Teach Your Children Not to Harm a Hair on a Black Person’s Head

Face of a black boy in close-up.

Photo by Bahman Farzad

The morning of the Charlottesville Nazi march, my white-presenting daughter rubbed her black friend’s short hair and told him it felt like dog hair.

This happened in front of me and his mother. We’d been lost in our adult conversation, and neither of us knew how things had gotten here. “Your friend is in charge of his body,” I told my daughter. And she took her hand back in recognition of the bodily autonomy principle I’ve ingrained in my children to make sure they know they are in charge of their own bodies and to keep them from physically terrorizing each other as they work through their sibling rivalry.

It was one incident amidst a lovely two-hour visit. We all said goodbye and made vague plans to meet again soon.

But, as I reflected on our time together, the hair touching stuck with me. I hadn’t done enough in just stopping my daughter and affirming the boy’s right over his body. My daughter had no understanding of why this was especially important for someone in a black body.

That afternoon, one of my Facebook friends, the best friend of my housemate, was sprayed by pepper spray protesting the white supremacists in Charlottesville. I wished I was there, that I could do something. And I realized that I might not have. If I had no children, yes, I would have been there. But I’ve struggled with the notion of keeping my children safe and keeping me alive to be their mother versus the idea that that is a privilege black Americans don’t have. They never know when their body or their child’s might be violated.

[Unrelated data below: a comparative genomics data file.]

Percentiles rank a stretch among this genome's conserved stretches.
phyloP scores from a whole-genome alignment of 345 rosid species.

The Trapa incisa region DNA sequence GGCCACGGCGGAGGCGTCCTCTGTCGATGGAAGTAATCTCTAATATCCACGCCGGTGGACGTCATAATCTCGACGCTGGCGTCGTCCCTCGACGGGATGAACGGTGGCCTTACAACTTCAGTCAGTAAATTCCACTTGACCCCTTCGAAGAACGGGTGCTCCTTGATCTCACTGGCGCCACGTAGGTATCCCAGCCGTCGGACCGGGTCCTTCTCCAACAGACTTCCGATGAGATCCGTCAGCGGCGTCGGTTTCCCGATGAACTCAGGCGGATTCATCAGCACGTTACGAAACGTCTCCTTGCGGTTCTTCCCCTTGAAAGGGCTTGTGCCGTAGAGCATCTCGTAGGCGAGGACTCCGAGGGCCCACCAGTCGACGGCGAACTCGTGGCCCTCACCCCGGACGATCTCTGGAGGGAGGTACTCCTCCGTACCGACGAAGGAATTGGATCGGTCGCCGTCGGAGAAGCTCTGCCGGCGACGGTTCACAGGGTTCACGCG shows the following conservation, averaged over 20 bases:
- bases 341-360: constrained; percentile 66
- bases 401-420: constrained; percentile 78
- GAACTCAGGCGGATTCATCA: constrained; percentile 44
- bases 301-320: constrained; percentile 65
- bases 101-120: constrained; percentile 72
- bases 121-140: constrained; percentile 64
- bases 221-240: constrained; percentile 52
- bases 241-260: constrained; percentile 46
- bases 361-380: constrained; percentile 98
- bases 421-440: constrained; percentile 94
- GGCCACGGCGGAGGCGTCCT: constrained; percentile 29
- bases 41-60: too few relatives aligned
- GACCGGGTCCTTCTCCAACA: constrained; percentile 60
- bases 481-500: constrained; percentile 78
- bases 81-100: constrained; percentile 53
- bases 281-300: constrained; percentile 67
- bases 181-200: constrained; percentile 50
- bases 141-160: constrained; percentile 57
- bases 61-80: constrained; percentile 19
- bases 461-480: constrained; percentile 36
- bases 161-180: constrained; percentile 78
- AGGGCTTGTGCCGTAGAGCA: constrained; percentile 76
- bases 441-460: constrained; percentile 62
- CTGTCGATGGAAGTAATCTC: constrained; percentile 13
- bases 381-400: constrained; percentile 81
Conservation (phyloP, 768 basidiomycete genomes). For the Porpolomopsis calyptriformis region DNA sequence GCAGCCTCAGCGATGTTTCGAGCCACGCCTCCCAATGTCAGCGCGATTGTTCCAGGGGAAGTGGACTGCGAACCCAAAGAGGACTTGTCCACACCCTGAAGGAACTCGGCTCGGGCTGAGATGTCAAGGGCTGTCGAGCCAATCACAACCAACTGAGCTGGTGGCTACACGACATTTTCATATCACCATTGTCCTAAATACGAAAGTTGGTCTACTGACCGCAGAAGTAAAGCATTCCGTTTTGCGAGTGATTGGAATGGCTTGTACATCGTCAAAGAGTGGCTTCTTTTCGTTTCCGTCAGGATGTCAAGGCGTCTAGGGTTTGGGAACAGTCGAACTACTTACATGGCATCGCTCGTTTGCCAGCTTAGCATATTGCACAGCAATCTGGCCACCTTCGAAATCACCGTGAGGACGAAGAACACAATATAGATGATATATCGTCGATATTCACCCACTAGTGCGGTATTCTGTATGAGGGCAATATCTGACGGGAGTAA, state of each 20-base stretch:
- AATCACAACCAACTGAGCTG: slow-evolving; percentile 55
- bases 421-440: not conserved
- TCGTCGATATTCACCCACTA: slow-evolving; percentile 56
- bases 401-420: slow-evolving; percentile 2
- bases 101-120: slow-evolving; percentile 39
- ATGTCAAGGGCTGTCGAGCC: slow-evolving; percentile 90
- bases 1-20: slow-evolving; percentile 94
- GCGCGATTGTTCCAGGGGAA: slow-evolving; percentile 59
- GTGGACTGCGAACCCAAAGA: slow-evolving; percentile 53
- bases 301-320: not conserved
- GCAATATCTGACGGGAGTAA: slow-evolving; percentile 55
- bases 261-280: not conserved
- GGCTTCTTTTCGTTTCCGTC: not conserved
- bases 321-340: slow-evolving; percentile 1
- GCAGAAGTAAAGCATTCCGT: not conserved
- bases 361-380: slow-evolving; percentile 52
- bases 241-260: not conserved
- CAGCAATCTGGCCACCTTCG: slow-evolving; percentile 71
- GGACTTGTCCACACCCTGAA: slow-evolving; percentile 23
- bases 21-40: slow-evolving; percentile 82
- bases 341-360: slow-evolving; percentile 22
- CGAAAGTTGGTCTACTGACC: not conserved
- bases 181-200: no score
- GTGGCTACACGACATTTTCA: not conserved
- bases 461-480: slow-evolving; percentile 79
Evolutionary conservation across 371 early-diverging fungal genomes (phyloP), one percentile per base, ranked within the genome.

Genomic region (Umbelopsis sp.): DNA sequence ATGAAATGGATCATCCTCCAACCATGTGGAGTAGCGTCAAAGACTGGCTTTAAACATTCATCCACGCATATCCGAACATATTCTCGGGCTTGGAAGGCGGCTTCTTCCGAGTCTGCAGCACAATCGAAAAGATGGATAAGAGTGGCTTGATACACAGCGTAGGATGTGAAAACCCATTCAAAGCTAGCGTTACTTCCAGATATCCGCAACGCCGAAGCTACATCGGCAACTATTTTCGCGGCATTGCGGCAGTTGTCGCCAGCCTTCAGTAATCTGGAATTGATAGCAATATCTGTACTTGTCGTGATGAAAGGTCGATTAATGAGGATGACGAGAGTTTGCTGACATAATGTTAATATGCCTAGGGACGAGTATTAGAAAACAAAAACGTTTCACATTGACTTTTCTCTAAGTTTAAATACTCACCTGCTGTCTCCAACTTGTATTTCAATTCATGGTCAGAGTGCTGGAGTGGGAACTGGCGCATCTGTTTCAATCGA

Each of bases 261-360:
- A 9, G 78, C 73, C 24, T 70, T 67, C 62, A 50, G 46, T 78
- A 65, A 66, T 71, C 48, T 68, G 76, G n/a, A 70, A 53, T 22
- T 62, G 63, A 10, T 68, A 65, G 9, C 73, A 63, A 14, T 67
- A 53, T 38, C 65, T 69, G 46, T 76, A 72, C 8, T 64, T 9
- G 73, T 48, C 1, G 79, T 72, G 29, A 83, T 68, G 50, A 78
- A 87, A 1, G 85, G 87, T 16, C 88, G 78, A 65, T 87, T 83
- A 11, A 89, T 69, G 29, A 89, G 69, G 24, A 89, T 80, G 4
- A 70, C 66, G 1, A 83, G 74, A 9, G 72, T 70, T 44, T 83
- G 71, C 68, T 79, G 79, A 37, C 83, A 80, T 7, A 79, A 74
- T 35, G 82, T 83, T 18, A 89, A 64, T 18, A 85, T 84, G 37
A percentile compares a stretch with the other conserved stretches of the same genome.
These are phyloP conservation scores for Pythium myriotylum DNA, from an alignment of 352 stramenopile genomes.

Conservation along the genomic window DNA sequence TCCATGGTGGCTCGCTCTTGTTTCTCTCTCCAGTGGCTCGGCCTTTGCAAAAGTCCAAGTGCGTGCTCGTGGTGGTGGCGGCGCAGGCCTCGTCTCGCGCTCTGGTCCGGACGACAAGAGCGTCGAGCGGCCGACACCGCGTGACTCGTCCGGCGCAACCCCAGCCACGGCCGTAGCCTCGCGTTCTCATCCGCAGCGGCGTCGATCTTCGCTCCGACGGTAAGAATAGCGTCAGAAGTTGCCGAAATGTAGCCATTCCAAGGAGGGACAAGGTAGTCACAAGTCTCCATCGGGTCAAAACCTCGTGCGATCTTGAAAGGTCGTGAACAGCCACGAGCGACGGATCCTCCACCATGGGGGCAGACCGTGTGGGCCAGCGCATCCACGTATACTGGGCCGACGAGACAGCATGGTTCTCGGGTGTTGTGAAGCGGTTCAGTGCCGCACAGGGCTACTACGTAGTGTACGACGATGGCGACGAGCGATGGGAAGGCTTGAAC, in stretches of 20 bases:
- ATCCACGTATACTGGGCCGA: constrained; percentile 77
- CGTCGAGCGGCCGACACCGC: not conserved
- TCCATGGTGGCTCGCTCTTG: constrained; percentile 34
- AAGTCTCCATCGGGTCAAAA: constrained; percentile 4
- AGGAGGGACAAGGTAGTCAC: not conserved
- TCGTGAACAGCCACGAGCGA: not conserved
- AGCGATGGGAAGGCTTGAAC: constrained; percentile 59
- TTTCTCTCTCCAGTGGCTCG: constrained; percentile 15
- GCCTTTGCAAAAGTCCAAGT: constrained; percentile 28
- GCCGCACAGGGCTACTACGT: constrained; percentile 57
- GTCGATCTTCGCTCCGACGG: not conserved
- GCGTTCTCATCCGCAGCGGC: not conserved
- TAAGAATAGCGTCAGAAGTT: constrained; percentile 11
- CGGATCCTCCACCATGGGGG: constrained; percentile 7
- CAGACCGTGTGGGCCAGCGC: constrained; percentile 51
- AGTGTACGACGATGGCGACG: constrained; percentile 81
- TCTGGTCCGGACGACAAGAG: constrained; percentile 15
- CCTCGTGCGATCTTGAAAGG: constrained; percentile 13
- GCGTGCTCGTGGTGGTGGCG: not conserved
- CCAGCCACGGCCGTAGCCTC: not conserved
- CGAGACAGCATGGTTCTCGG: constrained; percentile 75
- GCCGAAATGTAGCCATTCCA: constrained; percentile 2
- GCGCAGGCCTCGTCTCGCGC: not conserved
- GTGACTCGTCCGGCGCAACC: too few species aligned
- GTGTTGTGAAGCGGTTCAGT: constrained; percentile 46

I still don’t have an answer for that dilemma. But one thing I can do is make sure my children know that black bodies need to be respected and kept safe.

I wrote to the boy’s mother and told her that I realized there was an extra layer to my daughter touching the hair of her black boy and that I would make sure my children understood why that was unacceptable. She’d spoken to her son about it. He had chalked it up to my daughter’s 7-year-old innocence. I said that, yes, it was innocence. But if it ever happens again, it’s ignorance.

As much as we’ve talked about social justice and the racist foundations of this country, my kids and I had never gotten so granular as talking about the bodies black people occupy, the bodies that receive the damage and poison of a society that doesn’t value black lives. But we talked about it over dinner that night. I made the connection for them between racism and the harm it does to black bodies. I probably did it imperfectly, but they now know not to touch a single black hair unless they become a hairdresser with black clients or, possibly, are intimate partners with a black person who gives them permission.

I’m still not certain if or how I fit in on the front lines with cars running people down and pepper spraying Nazis, at least until my kids are grown. But if we can raise a generation of white children who wouldn’t harm a hair on a black person’s head, that is something.

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